This entry is part 5 of 27 in the series stackconf online 2021

stackconf online 2021 is over and was a full success. It was all about open source infrastructure solutions in the spectrum of continuous integration, container, hybrid and cloud technologies. We’re still excited about all of our experts sessions and the large number of participants who joined us from all over the world. In the following you get an insight about one of our talks.

At stackconf online 2021 Ara Pulido from Datadog talked about “Embracing change: Policy-as-code for Kubernetes with OPA and Gatekeeper”.

What is Kubernetes

Kubernetes is a Container orchestration platform to help you run your containerized applications in production. It provides Role-based Access Control (RBAC) which allows operators to define in a very granular manner which identity is allowed to create or manage which resource. But RBAC does not allow us to control the specification of those resources. So the use of the Open Policy Agent (OPA) Gatekeeper.

What is Open Policy Agent (OPA)

A Policy Rule that governs the behavior of a software service.

The Open Policy Agent (OPA) is an open source project, a policy engine for Cloud Native environments and also a policy engine that can be located with your service. It can be integrated as a sidecar, host-level daemon, or library. On the OPA Website we can find a list of OPA Integrations, use-cases and related projects.

What is Open Policy Agent Gatekeeper

The Open Policy Agent (OPA) Gatekeeper is an admission controller that validates requests to create and update Pods on Kubernetes clusters, using JSON over HTTPS.


In this example, we want to make sure that all labels required by the policy are present in the Kubernetes resource manifest.

To do this, we have to build our Rego query with th help of Gatekeeper. This consists of a package containing a violation definition. The violation defined the input data, the condition to be matched, and a message which gets returned in case of a violation.

This is done by wrapping our query into a ContrainTemplate resource:

kind: ConstraintTemplate
name: k8srequiredlabels
kind: K8sRequiredLabels
listKind: K8sRequiredLabelsList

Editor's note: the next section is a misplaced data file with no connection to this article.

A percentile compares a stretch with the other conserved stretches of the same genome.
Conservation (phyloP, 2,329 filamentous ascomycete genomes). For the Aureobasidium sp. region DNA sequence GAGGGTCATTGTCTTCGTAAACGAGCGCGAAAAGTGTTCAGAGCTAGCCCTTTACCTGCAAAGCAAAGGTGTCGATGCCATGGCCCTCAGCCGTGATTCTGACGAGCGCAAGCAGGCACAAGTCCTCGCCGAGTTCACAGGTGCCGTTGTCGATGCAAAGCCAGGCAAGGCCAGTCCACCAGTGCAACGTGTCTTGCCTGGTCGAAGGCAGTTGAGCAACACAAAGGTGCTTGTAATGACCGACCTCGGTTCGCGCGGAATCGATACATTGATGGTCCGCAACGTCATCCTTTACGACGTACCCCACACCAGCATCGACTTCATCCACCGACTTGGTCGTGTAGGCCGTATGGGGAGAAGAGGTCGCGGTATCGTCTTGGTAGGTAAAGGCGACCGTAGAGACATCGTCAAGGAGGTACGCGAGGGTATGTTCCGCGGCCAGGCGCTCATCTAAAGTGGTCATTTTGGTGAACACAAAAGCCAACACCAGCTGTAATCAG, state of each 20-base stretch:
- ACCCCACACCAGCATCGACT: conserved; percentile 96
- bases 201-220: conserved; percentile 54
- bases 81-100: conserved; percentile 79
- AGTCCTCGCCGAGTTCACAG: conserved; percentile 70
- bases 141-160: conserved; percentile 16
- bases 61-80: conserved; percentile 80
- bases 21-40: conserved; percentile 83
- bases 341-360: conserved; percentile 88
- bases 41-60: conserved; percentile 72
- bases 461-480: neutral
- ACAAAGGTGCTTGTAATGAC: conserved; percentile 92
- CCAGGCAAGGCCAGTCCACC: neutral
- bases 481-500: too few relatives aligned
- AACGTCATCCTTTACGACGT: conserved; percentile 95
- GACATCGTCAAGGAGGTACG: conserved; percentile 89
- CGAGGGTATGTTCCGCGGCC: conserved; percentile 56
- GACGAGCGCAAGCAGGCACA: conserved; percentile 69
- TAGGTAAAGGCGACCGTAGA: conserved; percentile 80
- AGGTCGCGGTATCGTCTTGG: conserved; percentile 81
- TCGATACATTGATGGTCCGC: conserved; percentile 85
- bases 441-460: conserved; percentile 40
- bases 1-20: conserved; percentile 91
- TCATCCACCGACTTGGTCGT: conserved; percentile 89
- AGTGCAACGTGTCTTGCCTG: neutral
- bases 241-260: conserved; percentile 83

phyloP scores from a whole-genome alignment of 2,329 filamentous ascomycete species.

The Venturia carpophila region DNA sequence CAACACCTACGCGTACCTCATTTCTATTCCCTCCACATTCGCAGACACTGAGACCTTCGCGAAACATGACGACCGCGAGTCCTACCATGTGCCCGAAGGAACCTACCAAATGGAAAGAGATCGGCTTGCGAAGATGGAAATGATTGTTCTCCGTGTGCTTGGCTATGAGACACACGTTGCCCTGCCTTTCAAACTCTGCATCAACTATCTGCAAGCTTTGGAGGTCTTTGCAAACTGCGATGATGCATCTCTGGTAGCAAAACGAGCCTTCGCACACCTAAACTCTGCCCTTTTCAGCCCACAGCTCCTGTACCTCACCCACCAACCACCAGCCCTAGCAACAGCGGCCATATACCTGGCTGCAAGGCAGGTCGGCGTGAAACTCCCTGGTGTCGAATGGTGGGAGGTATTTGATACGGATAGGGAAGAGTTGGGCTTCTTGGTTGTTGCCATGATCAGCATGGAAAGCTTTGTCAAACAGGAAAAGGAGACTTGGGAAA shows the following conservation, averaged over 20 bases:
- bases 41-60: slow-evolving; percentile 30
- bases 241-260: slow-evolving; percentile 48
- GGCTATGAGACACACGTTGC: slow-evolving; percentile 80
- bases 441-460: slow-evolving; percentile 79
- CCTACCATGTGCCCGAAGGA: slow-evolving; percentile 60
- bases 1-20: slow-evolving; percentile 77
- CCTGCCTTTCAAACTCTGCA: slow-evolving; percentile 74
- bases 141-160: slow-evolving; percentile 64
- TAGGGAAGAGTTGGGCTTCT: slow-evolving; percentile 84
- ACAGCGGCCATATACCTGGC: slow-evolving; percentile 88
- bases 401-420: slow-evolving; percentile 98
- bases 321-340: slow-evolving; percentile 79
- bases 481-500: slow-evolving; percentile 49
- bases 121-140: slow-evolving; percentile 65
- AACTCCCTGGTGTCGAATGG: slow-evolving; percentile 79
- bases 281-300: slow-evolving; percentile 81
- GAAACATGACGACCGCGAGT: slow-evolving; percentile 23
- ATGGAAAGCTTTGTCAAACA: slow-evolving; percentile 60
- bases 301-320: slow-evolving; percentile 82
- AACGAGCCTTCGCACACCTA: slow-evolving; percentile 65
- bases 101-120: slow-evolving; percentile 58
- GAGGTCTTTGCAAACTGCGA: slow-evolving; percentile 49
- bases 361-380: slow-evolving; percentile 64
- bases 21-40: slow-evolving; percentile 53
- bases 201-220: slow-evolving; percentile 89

plural: k8srequiredlabels
singular: k8srequiredlabels
# Schema for the `parameters` field
type: array
items: string
– target:
rego: |
package k8srequiredlabels

violation[{“msg”: msg, “details”: {“missing_labels”: missing}}] {
provided := {label |[label]}
required := {label | label := input.parameters.labels[_]}
missing := required – provided
count(missing) > 0
msg := sprintf(“you must provide labels: %v”, [missing])

We not yet defined which label we require our Kubernetes resources to have. We also did not yet define on which Kubernetes resources we like to have this policy applied too. To do this, we have to create another manifest called Constraints:

kind: K8sRequiredLabels
name: ns-must-have-gk
– apiGroups: [“”]
kinds: [“Namespace”]
labels: [“gatekeeper”]

So Gatekeeper makes reuse of policy simple and the Host must be unique among all Ingresses.

Under we find all Gatekeeper library.

I liked that the topic was told explicitly with even live examples, and found the speaker awesome. In the comments you could tell people were happy to be at the conference.

Full talk and more from and about stackconf

Watch the the whole talk by Ara Pulido:

YouTube player


stackconf 2022 will take place in Berlin. The final date will be announced soon. If you want to learn more about infrastructure solutions in advance you have the possibility to take look at our archive where you can find all slides and videos from this year’s stackconf.

Stay tuned!